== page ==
He was a pioneer long before the first Pioneer Day

Don Keefer has been in Paso for almost all of his 88 years, longer than the event

tstrickland@thetribunenews.comOctober 11, 2013 

Don Keefer’s family moved to Paso Robles from Oakland in 1927.

JOE JOHNSTON — jjohnston@thetribunenews.com Buy Photo

Paso Robles resident Don Keefer has spent the past half-century celebrating the community’s most longstanding citizens, each with deep roots in the city’s heritage.

“It’s 500 guys standing around jawin’ and talking about times when they were in school playing football or basketball,” Keefer said. “In a smaller town like ours, those people all knew each other. It’s small enough that they lived on the block or went to school together.”

Paso Robles Rotary Club’s Old Timers Luncheon, held Thursday at the Paso Robles Event Center, served a free barbecue lunch to honor those who have lived in the Paso Robles area for 50 years or more.

Keefer, 88, moved to Paso Robles when he was 2 years old. His family has been here ever since.

Looking back, Keefer is delighted with the fact that he’s actually among the folks he works to honor each year.

“Well, I guess I qualify now, considering my son is going to qualify in three years,” he said, letting out a soft chuckle.

Thursday’s event also kicked off the celebration of the 82nd annual Pioneer Day. The event brings back all the local favorites such as the Pioneer Day Parade and free community bean feed.

The first Pioneer Day was held Oct. 12, 1931, as a way for businesses to thank their customers. Paso Robles businesses and donors fund the festivities, recognized for the slogan

“Leave your pocketbook at home.”
Keefer, whose family moved to Paso Robles from Oakland in 1927, remembers grabbing folding chairs and heading downtown each year to take part in the event.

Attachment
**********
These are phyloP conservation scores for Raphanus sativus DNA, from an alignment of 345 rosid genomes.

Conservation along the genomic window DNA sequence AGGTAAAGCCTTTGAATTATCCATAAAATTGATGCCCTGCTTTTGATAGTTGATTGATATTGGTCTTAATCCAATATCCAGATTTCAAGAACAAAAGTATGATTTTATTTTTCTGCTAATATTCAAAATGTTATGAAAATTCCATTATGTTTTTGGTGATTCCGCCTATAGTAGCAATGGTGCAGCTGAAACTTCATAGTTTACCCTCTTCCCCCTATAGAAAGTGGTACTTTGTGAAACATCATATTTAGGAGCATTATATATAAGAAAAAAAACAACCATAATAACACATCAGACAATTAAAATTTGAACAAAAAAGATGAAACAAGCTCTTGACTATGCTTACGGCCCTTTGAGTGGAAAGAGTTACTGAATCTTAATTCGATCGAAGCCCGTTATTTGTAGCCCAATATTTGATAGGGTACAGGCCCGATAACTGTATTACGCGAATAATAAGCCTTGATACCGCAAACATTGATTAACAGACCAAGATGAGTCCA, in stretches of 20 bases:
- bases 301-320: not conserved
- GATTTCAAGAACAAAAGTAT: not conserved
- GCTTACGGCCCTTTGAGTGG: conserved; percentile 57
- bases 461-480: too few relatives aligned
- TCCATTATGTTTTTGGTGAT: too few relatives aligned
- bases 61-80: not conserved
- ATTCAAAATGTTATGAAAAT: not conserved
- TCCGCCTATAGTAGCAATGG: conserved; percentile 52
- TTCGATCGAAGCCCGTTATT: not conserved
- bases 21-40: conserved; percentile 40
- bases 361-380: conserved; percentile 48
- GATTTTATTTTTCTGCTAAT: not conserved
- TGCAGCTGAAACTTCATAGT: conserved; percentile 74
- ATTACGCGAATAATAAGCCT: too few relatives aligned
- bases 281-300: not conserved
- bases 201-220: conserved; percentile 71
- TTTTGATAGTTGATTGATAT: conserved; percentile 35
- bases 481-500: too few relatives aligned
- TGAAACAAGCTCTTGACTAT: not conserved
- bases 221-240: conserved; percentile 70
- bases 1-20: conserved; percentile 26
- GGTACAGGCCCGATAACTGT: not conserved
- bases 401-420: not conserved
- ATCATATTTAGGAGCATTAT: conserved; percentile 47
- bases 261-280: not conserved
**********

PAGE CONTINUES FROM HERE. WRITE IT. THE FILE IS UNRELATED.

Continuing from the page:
“We would get up and go, rain or shine, though it’s hardly ever rained,” Keefer said. “We definitely looked forward to it. All of my family through the years has been involved at one point or another.”

One of his fondest memories was watching horses race down Pine Street, a tradition that didn’t endure the passing of time.

“Of course, Pine Street wasn’t paved then,” he said.

Keefer attended schools in town, graduating from Paso Robles High School in 1942.

At one point, the family moved to Vine Street, where his mother, the late Florence Keefer, taught piano “to almost all of the town,” Keefer said.

“I just met someone the other day who just turned 77 and said, ‘I remember your mom giving me piano lessons,’ ” he added.

After high school, Keefer served in the Army from 1943 to 1946 and later worked for the city of Paso Robles from 1958 to 1983, serving as city manager from 1971 to 1983.

In 1962, he joined the Paso Robles Rotary Club to help give back to his community. He’s been part of the Old Timers Luncheon since day one.

“Every year I see some of my old classmates, and they’re getting fewer and fewer. But that’s a big part of it — seeing the people you haven’t seen and who’s been doing what.”

One of his favorite things to chat about was when the football team at Paso Robles High School beat San Luis Obispo High School 7-6 in 1941 “after 17 years of losing to them,” he said.

“That was a good day,” he added, his voice steeped in nostalgia.

Overall, Keefer said Paso Robles’ traditions have kept him centered throughout the years, even though the town grew up around him.

“We’ve had earthquakes, and we’ve had fires. We used to be the almond center of the western world, and now it is grapes. People have expanded the town and built on the hills.

“I would say there’s a lot of water under the bridge — but there isn’t much water either,” he said with a laugh.

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